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Response Plan

Disaster Response Plan and PHI Privacy

5771With the approach of spring, yet another concern can be added to that of HIM departments:   

PHI + Natural Disasters = Trouble

Reports of flooding, tornadoes, severe storms, and hurricanes seem to pop up more frequently as the spring season nears, and healthcare facilities and hospitals must have a disaster response plan for their PHI when these incidents occur. What does this mean for your facility? Are you located in a region that is often the victim of natural disasters? Does your facility have systems and protocols set in place in the event that a disaster does occur? How, if it all, can you be prepared for this type of unfortunate event?

These can all be daunting questions to think about, but nonetheless questions that must be addressed within every healthcare facility.

HIPAA Compliance

One major area of concern that needs to be addressed when considering the possibility of a natural disaster is how to protect PHI and stay compliant with HIPAA when a catastrophe strikes. Acts of god do not except covered entities from HIPAA.

The HIPAA Privacy Rule permits the disclosure of PHI in order to 1) treat patients; 2) identify, locate and notify family members, guardians, or anyone else responsible for an individuals care; 3) obtain the services of disaster relief agencies; 4) conduct public health activities; and 5) prevent or lessen serious and imminent threats to health or safety. The Secretary of HHS may waive sanctions and penalties arising from certain provisions of the Privacy Rule if the President declares an emergency or disaster and the Secretary declares a public health emergency.

This is exactly what happened when Hurricane Sandy hit. On October 30, 2012, President Obama declared a major disaster in New York and New Jersey. On October 31, 2012, HHS Secretary Sebelius declared a public emergency and authorized waivers and modifications under Section 1135 of the Social Security Act for New York and New Jersey.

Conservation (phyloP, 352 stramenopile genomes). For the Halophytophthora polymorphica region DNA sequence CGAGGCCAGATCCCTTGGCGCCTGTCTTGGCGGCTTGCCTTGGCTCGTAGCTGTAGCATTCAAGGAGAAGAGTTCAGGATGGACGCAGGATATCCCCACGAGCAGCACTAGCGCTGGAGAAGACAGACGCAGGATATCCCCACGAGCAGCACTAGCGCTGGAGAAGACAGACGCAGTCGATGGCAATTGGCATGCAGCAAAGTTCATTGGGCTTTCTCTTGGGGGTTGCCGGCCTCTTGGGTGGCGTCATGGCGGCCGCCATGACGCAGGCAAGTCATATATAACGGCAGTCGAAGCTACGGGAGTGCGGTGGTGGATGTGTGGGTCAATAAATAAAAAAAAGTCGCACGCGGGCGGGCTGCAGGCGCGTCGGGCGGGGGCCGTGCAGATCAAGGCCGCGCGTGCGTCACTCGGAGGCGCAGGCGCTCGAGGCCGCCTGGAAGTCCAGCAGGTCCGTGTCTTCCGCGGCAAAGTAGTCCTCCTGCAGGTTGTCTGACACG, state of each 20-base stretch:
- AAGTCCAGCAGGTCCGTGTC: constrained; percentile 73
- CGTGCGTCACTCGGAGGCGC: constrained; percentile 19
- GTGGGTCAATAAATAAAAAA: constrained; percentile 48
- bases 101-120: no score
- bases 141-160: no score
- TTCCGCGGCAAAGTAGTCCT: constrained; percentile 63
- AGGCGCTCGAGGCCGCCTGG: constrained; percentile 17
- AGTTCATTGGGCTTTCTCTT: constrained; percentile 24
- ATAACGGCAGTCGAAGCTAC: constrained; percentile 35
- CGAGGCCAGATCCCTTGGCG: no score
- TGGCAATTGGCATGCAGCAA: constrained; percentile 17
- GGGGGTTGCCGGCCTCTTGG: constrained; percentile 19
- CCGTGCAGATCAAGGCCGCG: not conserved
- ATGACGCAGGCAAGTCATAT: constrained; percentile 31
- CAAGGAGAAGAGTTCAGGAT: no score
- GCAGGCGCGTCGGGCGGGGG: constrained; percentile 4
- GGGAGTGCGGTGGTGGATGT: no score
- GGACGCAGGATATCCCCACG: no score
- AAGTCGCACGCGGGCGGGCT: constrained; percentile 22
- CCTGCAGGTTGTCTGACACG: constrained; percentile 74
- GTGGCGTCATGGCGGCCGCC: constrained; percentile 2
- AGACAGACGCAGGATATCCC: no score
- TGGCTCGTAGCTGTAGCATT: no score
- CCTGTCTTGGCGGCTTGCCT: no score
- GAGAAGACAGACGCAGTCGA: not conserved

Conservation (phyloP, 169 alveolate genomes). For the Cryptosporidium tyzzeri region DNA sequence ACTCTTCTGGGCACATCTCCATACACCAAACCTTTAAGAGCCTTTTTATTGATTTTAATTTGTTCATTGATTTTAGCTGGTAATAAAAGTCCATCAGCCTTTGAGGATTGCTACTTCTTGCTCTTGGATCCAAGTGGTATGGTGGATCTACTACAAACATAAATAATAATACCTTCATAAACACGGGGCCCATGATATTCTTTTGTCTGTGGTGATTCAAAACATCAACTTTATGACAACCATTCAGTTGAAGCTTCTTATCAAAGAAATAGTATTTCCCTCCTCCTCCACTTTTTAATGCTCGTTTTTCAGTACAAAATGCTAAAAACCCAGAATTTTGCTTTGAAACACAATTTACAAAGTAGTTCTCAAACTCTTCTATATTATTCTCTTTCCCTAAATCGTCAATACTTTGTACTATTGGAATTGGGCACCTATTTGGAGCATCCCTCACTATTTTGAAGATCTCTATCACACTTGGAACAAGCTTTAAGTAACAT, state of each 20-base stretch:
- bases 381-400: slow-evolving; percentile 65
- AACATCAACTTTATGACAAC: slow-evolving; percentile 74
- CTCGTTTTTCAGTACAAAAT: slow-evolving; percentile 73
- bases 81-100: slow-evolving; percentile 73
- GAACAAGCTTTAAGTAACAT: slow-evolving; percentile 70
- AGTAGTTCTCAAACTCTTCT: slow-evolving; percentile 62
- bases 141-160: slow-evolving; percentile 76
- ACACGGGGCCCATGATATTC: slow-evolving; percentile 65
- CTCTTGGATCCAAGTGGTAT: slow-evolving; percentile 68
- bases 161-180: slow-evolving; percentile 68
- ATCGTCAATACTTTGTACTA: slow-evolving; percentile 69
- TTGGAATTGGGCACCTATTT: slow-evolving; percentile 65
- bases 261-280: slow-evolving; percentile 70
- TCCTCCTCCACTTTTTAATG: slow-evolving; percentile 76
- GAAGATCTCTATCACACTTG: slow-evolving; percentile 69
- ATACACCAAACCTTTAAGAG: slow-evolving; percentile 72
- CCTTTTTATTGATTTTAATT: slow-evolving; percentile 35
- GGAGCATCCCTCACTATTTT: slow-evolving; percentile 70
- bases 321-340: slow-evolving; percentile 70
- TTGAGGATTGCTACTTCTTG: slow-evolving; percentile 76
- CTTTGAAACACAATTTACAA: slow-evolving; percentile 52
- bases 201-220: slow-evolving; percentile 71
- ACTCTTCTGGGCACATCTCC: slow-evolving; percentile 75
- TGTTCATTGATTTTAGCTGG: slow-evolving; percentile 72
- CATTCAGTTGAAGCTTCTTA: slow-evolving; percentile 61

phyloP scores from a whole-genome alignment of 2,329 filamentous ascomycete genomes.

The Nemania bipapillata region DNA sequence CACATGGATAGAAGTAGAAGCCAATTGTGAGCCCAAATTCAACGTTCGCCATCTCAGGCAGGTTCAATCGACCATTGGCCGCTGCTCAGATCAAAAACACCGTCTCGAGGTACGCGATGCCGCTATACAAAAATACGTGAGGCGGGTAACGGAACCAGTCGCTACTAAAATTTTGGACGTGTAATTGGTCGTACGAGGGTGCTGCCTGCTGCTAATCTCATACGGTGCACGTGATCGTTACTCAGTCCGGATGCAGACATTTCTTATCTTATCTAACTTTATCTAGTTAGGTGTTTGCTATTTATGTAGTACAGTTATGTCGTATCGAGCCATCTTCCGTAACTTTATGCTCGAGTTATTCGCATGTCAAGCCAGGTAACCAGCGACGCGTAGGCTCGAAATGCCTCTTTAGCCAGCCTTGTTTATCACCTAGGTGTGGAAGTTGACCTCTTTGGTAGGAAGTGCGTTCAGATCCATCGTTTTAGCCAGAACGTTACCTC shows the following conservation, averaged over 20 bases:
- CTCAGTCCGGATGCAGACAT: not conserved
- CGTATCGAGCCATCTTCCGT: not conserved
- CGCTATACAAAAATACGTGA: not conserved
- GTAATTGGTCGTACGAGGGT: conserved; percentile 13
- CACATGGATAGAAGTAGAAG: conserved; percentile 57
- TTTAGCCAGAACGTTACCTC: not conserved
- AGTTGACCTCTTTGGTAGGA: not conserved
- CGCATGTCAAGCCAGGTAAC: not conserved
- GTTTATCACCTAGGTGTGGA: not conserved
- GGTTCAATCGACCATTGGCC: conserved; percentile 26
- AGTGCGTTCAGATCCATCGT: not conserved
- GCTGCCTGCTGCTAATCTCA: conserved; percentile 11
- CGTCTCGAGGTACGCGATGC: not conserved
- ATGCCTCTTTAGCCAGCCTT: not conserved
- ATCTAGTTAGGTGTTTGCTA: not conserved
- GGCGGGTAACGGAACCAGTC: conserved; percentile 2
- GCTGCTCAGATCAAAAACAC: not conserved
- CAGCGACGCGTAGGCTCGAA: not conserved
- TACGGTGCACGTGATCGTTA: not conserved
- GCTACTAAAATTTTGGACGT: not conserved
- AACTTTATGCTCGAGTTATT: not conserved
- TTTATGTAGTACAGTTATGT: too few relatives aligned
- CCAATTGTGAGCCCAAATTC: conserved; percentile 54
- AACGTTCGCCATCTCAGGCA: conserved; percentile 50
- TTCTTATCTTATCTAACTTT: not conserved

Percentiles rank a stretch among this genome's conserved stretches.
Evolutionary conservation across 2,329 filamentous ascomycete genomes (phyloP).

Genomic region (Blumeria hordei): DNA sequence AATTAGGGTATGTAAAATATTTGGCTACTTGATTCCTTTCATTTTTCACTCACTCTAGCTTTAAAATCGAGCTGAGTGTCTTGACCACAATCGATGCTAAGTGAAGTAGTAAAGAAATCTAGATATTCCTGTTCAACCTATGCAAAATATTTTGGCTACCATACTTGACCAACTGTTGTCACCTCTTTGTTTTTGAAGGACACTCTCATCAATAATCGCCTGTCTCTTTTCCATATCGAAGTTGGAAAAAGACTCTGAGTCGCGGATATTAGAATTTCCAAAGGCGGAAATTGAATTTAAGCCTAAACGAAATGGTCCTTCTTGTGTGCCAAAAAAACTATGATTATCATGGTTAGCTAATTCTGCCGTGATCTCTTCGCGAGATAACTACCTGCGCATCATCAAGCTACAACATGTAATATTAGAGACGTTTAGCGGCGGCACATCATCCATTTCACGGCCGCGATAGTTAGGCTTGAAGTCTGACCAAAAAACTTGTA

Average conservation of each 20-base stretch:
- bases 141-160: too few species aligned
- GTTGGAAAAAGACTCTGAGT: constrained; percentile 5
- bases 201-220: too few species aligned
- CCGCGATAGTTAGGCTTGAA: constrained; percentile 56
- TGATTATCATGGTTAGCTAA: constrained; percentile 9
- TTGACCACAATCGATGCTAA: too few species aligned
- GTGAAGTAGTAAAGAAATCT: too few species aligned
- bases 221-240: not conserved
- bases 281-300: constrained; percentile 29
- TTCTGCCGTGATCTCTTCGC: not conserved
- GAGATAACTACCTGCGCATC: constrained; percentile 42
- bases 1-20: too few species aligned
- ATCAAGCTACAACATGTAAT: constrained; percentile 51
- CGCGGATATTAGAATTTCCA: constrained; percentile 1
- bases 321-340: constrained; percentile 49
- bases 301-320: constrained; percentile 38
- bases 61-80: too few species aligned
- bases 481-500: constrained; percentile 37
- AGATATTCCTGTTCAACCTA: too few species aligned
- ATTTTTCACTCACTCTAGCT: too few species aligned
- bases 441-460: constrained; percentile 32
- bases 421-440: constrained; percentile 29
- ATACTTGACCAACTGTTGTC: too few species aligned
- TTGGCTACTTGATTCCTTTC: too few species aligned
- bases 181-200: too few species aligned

Section 1135 waives sanctions and penalties arising from noncompliance with the following HIPAA provisions: 1) the requirement to obtain a patients agreement to speak with family members or friends or to honor a patients request to opt-out of the facility directory; 2) the requirement to distribute a notice of privacy practices; 3) the patients right to request privacy restrictions or confidential communications. Section 1135 waivers are limited to the designated area of emergency and only during the emergency period, which is limited to a 72 hour period.

The Security Rule

However, while provisions of the Privacy Rule may be waived in times of emergency, HHS does state that the Security Rule is not suspended during a national or public health emergency. Covered Entities are required to implement security measures that specifically contemplate emergency conditions. This means covered entities must have contingency plans to establish policies and procedures for responding to an emergency or other occurrence (natural disaster).

The Centers for Medicare and Medicaid Services (CMS) offers seven steps as guidance for creating a contingency plan: 1) assess your situation, 2) identify risks, 3) formulate an action plan, 4) decide if and when to activate your plan, 5) communicate the plan, 6) test your plan, and 7) treat your contingency plan as an evolving process. A disaster recovery plan should also be included within your contingency plan, which ensures that electronic PHI is backed up regularly and can be restored should any disaster occur.

Disclosures During an Emergency

Luckily, HHS also provides some guidelines for disclosures before and during emergencies. They even created a flowchart as a tool to assist providers during a public health emergency (You can view the chart here: Flowchart Decision Tool). These questions may help to provide extra guidance during a time of crisis.

So, what are the most important things to remember when it comes to PHI and natural disasters?

  1. Always be prepared - It is much easier to deal with a disaster if certain safeguards have already been set in place.
  2. Make sure you have a contingency plan - This is not only a suggestion but a requirement by HIPAA. It needs to continually be updated as your systems change.
  3. Has a state of disaster/emergency been declared? - If this state has been declared, you may be able to make disclosures under the privacy rule that would otherwise not be permitted.
  4. The Security Rule is never suspended - security measures must be planned for and implemented during any disaster or emergency.

Hopefully, some of these suggestions will help your organization be better prepared in case a disaster does strike. However, let's hope that one never does!

- Christiana Thomson, Director of Business Development